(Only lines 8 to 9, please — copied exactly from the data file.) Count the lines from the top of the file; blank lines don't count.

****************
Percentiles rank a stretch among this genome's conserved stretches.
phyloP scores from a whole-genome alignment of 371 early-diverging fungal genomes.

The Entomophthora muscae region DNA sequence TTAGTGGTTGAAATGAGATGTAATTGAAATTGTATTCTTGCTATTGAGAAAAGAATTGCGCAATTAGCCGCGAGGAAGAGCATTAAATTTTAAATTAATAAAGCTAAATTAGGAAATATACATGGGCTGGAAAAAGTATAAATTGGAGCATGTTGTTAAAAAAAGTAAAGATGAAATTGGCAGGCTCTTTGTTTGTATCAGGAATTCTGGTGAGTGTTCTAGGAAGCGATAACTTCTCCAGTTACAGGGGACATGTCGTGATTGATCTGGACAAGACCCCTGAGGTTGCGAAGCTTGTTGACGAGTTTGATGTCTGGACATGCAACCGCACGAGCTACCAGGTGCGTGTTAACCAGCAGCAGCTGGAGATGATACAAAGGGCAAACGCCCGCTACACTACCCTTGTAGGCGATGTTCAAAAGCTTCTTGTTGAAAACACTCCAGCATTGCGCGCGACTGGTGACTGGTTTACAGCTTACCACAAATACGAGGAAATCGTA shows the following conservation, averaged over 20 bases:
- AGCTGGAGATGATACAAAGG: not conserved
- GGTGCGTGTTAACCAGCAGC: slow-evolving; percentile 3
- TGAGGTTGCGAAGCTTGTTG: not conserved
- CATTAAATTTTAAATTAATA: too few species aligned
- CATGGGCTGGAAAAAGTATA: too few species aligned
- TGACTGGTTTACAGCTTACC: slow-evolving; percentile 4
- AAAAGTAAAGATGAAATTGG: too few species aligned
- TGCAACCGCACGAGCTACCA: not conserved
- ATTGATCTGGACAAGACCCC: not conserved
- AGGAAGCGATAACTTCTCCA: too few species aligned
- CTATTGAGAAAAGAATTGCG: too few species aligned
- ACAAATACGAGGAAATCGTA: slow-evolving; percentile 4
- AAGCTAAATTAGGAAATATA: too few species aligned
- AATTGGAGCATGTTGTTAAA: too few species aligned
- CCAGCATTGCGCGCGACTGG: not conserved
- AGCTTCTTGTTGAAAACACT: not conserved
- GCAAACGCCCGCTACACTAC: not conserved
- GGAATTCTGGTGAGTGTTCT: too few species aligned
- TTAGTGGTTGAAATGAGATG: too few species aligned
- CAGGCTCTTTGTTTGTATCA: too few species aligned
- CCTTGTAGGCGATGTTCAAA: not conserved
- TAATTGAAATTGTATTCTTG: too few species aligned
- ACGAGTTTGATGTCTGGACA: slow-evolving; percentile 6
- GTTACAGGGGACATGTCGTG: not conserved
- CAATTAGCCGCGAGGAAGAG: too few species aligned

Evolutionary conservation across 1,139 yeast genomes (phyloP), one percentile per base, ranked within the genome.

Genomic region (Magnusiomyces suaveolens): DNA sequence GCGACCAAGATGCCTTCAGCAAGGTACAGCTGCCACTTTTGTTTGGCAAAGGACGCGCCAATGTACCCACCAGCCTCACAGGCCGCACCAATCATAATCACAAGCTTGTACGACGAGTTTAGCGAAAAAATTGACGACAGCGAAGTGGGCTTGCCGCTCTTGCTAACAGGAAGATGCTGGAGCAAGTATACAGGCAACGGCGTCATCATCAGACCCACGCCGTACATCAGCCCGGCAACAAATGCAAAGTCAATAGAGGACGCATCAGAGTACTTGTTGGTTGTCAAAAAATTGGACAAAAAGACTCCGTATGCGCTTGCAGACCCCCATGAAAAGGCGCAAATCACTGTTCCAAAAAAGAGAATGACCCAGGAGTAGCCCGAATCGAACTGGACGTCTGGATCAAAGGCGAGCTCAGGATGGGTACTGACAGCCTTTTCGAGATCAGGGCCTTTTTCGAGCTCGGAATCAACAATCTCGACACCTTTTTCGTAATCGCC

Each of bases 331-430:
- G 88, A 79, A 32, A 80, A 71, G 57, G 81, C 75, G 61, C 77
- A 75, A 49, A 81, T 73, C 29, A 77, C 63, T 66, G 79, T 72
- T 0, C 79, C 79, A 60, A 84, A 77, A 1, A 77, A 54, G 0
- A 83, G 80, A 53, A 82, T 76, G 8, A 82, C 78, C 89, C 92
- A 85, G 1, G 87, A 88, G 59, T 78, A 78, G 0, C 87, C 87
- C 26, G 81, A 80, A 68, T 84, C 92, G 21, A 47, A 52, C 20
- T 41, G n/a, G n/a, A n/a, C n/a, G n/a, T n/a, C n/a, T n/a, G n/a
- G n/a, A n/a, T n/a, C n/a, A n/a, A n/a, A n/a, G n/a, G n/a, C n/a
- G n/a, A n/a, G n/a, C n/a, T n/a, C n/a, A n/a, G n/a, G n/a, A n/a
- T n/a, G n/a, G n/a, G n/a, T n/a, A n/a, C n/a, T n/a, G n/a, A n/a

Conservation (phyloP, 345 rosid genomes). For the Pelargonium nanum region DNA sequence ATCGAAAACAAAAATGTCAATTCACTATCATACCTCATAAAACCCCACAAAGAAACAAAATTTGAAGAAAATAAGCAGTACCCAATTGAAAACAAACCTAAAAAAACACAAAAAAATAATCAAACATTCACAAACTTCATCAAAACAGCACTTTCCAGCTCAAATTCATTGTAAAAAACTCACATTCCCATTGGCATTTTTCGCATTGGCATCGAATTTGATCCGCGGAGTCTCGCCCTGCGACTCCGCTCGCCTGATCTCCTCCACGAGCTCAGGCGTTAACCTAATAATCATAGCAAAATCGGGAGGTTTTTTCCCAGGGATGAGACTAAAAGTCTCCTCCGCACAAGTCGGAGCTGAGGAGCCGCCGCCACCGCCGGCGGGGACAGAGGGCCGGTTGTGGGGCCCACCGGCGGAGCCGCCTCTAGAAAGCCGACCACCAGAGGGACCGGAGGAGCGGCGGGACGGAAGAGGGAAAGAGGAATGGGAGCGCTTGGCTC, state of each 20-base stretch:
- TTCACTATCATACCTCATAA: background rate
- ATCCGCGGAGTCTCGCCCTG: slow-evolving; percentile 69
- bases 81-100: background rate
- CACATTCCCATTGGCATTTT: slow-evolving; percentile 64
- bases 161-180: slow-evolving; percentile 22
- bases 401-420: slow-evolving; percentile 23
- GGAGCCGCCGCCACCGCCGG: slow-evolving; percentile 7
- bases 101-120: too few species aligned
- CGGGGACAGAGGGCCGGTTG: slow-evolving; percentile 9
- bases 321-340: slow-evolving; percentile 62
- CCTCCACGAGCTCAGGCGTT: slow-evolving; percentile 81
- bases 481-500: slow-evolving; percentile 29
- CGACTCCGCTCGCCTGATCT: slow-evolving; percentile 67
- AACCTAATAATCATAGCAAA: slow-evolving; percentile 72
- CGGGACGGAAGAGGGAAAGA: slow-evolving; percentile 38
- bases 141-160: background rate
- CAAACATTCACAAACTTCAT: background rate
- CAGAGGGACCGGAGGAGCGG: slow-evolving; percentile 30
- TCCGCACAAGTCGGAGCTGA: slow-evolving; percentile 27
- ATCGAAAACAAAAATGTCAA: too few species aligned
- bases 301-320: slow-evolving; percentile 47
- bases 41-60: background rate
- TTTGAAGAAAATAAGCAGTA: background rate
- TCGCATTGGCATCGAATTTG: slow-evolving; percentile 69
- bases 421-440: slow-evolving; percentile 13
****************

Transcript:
- CATGGGCTGGAAAAAGTATA: too few species aligned
- TGACTGGTTTACAGCTTACC: slow-evolving; percentile 4